A plot of the dry density versus the water content from a compaction test will be parabolic in shape. The peak of the curve is termed the maximum dry density, and the water content at which the peak occurs is the optimum water content.

Standard Proctor Energies
Several standard energies are used for laboratory compaction tests Standard – 12,400 ft-lbs/ft3 Modified – 56,000 ft-lbs/ft3 California – 20,300 ft-lbs/ft3

Standard Proctor Compaction Test Summary
5.5 # hammer Uses 5.5 pound hammer dropped 12 inches mold filled in 3 lifts 25 blows of hammer per lift Total energy is 12,400 ft-lbs/ft3 12”drop 3 lifts

Modified Proctor Compaction Test Summary
10 # hammer Uses 10 pound hammer dropped 12 inches mold filled in 5 lifts 25 blows of hammer per lift Total energy is 12,400 ft-lbs/ft3 18”drop 5 lifts

Proctor Compaction Test Summary
Several Standard molds are used depending on maximum particle size in sample 4”diameter mold (1/30 ft3) used for soils with low gravel contents Method A for soils with < 20 % gravel Method B for soils with > 20 % gravel and < 20 % larger than 3/8”

Proctor Compaction Test Summary
Several Standard molds are used depending on maximum particle size in sample 6”diameter mold (1/13.33 ft3) used for soils with significant gravel contents More than 20 % gravel larger than 3/8” Must have less than 30 % larger than 3/4”

Proctor Compaction Test Summary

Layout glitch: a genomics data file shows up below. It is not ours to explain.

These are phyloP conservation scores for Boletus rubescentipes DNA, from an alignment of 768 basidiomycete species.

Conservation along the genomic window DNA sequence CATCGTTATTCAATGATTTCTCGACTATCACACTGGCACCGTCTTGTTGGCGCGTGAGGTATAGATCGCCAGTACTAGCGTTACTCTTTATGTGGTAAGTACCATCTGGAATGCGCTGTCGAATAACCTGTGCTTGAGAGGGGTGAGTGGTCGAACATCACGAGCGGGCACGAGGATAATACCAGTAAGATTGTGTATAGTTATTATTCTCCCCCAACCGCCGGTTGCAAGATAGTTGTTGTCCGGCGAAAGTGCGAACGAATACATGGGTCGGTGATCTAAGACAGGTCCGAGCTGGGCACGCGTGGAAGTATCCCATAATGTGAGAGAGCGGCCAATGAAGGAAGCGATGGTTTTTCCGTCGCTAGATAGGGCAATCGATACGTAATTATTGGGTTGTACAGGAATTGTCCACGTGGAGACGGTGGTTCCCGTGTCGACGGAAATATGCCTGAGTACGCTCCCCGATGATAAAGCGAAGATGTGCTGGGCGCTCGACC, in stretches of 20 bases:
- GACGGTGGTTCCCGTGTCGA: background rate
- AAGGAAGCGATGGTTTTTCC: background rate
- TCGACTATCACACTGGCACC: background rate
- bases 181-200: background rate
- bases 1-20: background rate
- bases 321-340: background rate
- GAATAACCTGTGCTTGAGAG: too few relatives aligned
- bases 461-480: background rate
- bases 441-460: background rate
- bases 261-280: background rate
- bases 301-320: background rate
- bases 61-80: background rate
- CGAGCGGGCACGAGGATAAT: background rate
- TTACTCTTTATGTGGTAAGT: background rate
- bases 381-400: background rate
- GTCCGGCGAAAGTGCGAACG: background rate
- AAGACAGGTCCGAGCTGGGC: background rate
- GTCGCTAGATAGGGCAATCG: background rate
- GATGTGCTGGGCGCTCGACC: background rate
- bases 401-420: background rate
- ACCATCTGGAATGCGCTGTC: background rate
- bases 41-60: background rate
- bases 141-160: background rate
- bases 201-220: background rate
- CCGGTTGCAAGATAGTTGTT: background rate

Standardized tests are not available for soils with more than 30 percent by weight of the total sample being larger than 3/4”in diameter gravels ASTM Compaction Test Methods are D698A D1557A D698B D1557B D698C D1557C

Proctor Compaction Test Summary
Prepare 4 to 5 specimens at increasing water contents about 2 % apart. Example - prepared samples at 14, 16, 18, and 20 percent. Use range of moistures based on feel and experience.

Proctor Compaction Test Summary
Hammer Then, compact each sample into a steel mold with standard procedures Cured soil Compaction mold

Proctor Compaction Test Summary
Then, strike off excess soil so the mold has a known volume of soil.

Proctor Compaction Test Summary
For each sample, measure the weight and the water content of the soil in the mold The mold volume and weight are pre-measured. Don’t assume nominal volume of 1/30 ft3 or 1/13.33 ft3 Calculate moist density Calculate dry density Plot dry density and water content for each point

Class Problem Calculate Moist density, dry density

Class Problem Mold wt = 4.26 #, Mold Vol. = ft3

Class Problem Calculate Moist density, dry density
Plot curve of dry density versus water content Determine Maximum dry density and optimum water content

Set Up Plot – Form SCS-352 110 { 5 pounds 90

Make each vertical division equal to 1 percent water content
Set Up Plot – Form SCS-352 Make each vertical division equal to 1 percent water content

Class Problem Calculate Moist density, dry density
Plot curve of dry density versus water content Determine Maximum dry density and optimum water content Plot zero air voids ( 100 % saturation curve assuming specific gravity = 2.68